The Movement in Italy
(1854 - 1944) : Charlotte M. Wilson was an English Fabian and anarchist who co-founded Freedom newspaper in 1886 with Peter Kropotkin, and edited, published, and largely financed it during its first decade. She remained editor of Freedom until 1895.
Born Charlotte Mary Martin, she was the daughter of a well-to-do physician, Robert Spencer Martin. She was educated at Newnham College at Cambridge University. She married Arthur Wilson, a stockbroker, and the couple moved to London. Charlotte Wilson joined the Fabian Society in 1884 and soon joined its Executive Committee. At the same time she founded an informal political study group for 'advanced' thinkers, known as the Hampstead Historic Club (also known as the Karl Marx Society or The Proudhon Society). This met in her former early 17th century farmhouse, called Wyldes, on the edge of Hampstead Heath. No records of the club survive but there are references to it in the memoirs of several of those who attended. In her history of Wyldes Mrs Wilson records the names of some of those who visited the house, most of whom are known to have been present at Club meetings. They included Sidney Webb, George Bernard Shaw, Sydney Olivier, Annie Besant, Graham... (From : Wikipedia.org.)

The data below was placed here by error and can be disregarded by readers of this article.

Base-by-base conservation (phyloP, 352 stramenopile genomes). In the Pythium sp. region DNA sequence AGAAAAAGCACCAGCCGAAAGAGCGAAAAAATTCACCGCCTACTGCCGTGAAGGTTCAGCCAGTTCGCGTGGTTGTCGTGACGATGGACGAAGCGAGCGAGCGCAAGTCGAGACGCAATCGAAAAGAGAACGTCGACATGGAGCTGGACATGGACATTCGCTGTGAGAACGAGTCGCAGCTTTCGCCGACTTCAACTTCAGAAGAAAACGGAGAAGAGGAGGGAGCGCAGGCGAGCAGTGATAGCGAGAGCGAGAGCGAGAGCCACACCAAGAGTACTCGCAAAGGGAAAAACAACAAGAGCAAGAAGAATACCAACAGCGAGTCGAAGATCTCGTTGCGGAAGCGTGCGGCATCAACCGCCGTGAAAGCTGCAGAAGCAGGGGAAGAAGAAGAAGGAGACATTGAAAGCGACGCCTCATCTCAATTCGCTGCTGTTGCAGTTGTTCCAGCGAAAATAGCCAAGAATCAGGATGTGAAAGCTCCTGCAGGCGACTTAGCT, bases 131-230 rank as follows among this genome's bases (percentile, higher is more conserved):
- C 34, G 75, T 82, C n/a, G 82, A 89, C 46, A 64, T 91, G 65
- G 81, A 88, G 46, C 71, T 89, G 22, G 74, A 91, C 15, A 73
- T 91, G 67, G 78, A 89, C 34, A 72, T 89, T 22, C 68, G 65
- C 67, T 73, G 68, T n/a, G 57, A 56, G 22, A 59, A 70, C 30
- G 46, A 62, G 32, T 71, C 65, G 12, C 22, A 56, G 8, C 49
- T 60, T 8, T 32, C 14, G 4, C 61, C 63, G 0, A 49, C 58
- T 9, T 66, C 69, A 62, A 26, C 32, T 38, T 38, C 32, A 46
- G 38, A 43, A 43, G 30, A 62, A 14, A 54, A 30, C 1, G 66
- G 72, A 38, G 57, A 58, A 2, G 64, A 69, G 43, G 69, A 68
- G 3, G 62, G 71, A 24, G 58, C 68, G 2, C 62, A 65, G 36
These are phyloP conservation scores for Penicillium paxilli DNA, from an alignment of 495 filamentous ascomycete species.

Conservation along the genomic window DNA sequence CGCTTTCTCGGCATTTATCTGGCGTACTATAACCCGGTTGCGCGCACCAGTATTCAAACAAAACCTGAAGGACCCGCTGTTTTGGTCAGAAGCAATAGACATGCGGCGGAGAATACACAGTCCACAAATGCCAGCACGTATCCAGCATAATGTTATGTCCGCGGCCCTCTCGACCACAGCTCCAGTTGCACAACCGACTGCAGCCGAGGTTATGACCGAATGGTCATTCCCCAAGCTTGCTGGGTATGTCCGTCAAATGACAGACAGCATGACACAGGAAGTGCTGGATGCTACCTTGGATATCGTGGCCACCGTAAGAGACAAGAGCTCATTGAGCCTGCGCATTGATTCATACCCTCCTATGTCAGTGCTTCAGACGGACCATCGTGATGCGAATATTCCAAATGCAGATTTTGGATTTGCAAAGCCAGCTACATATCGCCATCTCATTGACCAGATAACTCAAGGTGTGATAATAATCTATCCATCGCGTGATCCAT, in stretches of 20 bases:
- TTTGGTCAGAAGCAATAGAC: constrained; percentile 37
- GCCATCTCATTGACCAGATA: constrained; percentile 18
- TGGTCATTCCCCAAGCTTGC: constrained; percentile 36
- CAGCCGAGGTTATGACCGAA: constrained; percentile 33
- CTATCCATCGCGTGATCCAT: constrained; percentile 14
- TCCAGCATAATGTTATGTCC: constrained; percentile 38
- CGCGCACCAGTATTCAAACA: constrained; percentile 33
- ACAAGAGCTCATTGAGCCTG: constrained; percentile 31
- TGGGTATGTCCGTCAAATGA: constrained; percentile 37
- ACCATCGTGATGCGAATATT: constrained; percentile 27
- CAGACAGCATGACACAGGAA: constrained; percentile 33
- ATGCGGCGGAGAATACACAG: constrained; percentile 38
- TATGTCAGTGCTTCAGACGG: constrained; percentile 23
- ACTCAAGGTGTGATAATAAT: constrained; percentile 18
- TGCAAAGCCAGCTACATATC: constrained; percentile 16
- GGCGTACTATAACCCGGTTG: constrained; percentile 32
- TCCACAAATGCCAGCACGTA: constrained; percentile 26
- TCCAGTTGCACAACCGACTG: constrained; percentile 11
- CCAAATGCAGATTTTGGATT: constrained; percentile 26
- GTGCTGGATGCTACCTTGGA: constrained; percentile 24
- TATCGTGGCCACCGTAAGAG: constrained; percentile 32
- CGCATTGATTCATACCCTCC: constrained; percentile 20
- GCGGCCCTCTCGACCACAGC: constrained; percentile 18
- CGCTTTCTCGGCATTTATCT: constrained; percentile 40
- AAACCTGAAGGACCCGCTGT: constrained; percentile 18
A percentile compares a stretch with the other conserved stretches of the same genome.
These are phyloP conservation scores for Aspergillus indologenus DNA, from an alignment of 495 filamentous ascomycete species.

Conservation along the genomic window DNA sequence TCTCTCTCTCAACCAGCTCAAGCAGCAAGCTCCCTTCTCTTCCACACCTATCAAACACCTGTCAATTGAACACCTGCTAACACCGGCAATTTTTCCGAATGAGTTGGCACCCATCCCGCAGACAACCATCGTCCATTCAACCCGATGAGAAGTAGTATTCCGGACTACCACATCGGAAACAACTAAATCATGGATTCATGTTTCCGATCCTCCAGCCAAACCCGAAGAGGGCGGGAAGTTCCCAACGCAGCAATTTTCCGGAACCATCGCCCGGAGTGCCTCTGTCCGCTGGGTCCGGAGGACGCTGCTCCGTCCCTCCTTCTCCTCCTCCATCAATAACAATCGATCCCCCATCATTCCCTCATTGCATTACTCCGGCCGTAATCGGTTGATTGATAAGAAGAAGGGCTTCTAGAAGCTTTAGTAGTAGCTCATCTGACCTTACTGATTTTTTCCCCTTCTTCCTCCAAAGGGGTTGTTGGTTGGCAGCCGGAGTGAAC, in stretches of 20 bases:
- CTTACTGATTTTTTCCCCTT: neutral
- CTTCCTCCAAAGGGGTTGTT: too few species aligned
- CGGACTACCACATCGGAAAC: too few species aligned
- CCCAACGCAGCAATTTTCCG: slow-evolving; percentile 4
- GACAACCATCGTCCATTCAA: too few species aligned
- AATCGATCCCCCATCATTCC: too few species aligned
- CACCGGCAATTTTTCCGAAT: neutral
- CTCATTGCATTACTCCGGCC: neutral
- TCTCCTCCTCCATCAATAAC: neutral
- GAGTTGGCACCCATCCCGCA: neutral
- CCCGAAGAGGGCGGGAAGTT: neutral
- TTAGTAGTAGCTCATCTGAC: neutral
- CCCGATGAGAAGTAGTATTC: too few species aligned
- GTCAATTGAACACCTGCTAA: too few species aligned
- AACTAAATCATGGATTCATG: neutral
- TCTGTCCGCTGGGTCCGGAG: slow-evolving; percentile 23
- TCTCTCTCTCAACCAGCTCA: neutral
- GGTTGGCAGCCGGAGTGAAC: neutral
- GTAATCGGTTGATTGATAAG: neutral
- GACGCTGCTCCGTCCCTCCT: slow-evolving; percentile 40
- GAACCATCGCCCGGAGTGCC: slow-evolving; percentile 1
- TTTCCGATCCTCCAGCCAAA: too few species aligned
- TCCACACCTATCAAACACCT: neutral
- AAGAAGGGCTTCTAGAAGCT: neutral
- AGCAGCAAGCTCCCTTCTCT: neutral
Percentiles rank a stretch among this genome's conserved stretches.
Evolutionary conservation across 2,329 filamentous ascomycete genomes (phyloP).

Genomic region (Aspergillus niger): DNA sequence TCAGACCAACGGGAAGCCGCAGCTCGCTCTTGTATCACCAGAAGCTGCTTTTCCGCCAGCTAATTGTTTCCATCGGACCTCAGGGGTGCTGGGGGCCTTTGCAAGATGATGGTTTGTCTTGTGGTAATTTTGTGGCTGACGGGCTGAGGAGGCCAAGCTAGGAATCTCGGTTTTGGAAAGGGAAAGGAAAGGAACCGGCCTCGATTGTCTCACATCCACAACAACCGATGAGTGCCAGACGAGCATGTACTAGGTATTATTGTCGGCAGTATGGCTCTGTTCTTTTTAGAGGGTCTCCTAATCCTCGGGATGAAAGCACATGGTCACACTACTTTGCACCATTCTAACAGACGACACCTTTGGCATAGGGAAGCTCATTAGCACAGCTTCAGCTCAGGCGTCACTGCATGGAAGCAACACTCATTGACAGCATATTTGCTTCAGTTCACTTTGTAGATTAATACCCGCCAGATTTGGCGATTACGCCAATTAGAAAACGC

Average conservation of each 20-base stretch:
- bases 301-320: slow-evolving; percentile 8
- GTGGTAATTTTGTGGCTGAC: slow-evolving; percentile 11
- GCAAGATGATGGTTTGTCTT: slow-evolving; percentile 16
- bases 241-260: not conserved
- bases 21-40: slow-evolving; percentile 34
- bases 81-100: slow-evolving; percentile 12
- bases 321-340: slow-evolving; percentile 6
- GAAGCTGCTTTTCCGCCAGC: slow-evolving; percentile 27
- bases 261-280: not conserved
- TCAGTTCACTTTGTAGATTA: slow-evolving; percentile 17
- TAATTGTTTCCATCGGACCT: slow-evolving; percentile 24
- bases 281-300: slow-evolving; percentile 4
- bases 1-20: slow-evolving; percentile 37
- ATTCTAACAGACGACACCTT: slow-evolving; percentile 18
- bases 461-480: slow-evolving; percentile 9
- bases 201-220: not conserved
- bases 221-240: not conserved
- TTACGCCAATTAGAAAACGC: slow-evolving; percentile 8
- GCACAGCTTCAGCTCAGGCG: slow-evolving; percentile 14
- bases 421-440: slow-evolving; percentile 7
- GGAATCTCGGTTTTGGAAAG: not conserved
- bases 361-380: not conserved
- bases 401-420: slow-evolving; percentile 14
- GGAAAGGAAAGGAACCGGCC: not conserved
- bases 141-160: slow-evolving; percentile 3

The Movement in Italy
The labor agitation is spreading in town and country. A general laborers' strike is expected in the Varesotto, whither the government have dispatched two companies of soldiers to frighten the peasants into submission. At Bregnano, near Como, the peasants have revolted against the hearth tax (fuocatico) lately increased by the parish authorities: the mayor passed a bad quarter of an hour. The movement has gained the neighboring localities of Lomorro, Belforte, Casa Litta, and others. Here also troops have been hurried to maintain order. But by far the most alarming troubles have broken out at Olgiate in the province of Como, where bands of laborers on strike, 4000 strong men whose wages were less than 4d. a day-wander through the country singing revolutionary songs to this effect: The whole day the peasant handles the spade, working, sweating, toiling, to live upon water and soup (polenta); whilst the meat and the poultry are for the master's mouth.